BLOOMINGTON, Ind. (AP) — Lisa Pratt can’t help but laugh when talking about her new job.
“The title is not a title anybody should have,” she said.
Pratt is stepping down from her position as associate executive dean of Indiana University’s College of Arts and Sciences to become NASA’s planetary protection officer.
The position captivated the nation for a few days in August when news outlets proclaimed NASA was looking for someone to defend the Earth against aliens. That description, while sensational, is technically accurate.
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When Pratt assumes her new position Feb. 5, she will have two primary responsibilities. One is to protect the Earth from potential contamination by extraterrestrial life forms, including possible microorganisms. The other is to prevent accidental transportation of Earth’s microbes to other planets.
It’s a job Pratt can’t believe she was selected for, not just because of the title, but because of the journey she took to get there.
Born and raised in Rochester, Minnesota, Pratt was the daughter of a surgeon at the Mayo Clinic. She was surrounded by doctors, scientists and researchers throughout her childhood, but couldn’t picture herself becoming one of them.
“I never met a single peer of my father’s who was female,” she said.
Pratt loved science in high school, but she didn’t feel there was any way to go forward in that field as a woman. She went to Rollins College in Winter Park, Florida, where she planned to major in Spanish. Realizing the things she enjoyed were all related to science and the outdoors, Pratt transferred to the University of North Carolina, where she earned her undergraduate degree in botany. She earned her master’s degree, also in botany, from the University of Illinois.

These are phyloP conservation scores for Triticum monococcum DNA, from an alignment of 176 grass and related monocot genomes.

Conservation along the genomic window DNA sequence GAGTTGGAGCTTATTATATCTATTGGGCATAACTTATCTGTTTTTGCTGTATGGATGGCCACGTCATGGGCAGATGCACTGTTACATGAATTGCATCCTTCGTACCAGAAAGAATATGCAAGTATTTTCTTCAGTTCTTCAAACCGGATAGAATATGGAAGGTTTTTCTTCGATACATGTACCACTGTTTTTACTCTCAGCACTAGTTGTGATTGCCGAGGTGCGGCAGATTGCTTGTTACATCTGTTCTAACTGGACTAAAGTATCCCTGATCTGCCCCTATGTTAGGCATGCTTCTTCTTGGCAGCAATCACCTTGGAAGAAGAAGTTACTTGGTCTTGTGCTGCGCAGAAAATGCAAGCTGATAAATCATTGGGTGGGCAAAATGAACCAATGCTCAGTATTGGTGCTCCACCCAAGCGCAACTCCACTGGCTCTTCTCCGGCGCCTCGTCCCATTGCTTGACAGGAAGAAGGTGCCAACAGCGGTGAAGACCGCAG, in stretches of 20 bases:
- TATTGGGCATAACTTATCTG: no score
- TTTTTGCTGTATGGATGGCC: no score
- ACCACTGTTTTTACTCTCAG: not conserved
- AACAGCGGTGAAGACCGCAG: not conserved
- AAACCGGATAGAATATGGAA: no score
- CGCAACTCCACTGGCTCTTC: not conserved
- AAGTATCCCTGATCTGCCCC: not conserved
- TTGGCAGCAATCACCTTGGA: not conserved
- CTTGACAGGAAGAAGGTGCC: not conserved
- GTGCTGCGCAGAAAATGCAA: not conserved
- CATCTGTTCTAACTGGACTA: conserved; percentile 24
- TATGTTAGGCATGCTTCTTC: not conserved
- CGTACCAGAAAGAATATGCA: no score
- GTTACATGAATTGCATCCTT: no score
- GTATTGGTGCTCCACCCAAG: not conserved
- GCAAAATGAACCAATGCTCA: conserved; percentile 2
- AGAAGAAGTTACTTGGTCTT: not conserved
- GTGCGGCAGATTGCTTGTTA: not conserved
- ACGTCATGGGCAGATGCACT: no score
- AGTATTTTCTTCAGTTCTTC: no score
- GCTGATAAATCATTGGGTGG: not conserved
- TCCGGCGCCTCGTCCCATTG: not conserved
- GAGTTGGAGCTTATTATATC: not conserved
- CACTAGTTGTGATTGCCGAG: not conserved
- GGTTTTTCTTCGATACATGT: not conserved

Despite completing two degrees, Pratt was still convinced she didn’t belong in science. She went home to Rochester, moved in with her parents and started bartending. That might have been where her career in science ended, had it not been for the persistence of a former teacher.
John Dennison, a geology professor at North Carolina, sent her a postcard every month for about a year. Each one had the same message: You’ve made a mistake.
“He was the one who saw something long before I had any inkling that I had the potential to go on in science,” Pratt said.
Dennison, who died in 2014, ended up being Pratt’s adviser for her second master’s degree, this one in geology. She went on to earn a Ph.D. in geology from Princeton University.
Captivated by the idea that Earth’s geological record could be used to understand what happened 100 million or even 1 billion years ago, Pratt’s doctoral work focused on intervals of time in which Earth’s oceans became starved for oxygen. These oceanic anoxic events created deposits of black sediment. Those deposits are important because they contain petroleum source rocks.
Pratt did her post-doctorate work at the U.S. Geological Survey in Denver, Colorado, working on petroleum resources. In 1987, she became the first female faculty member in IU’s department of geological sciences. One of her first big expeditions took her to the gold mines of South Africa to search for life in the subsurface of the Earth.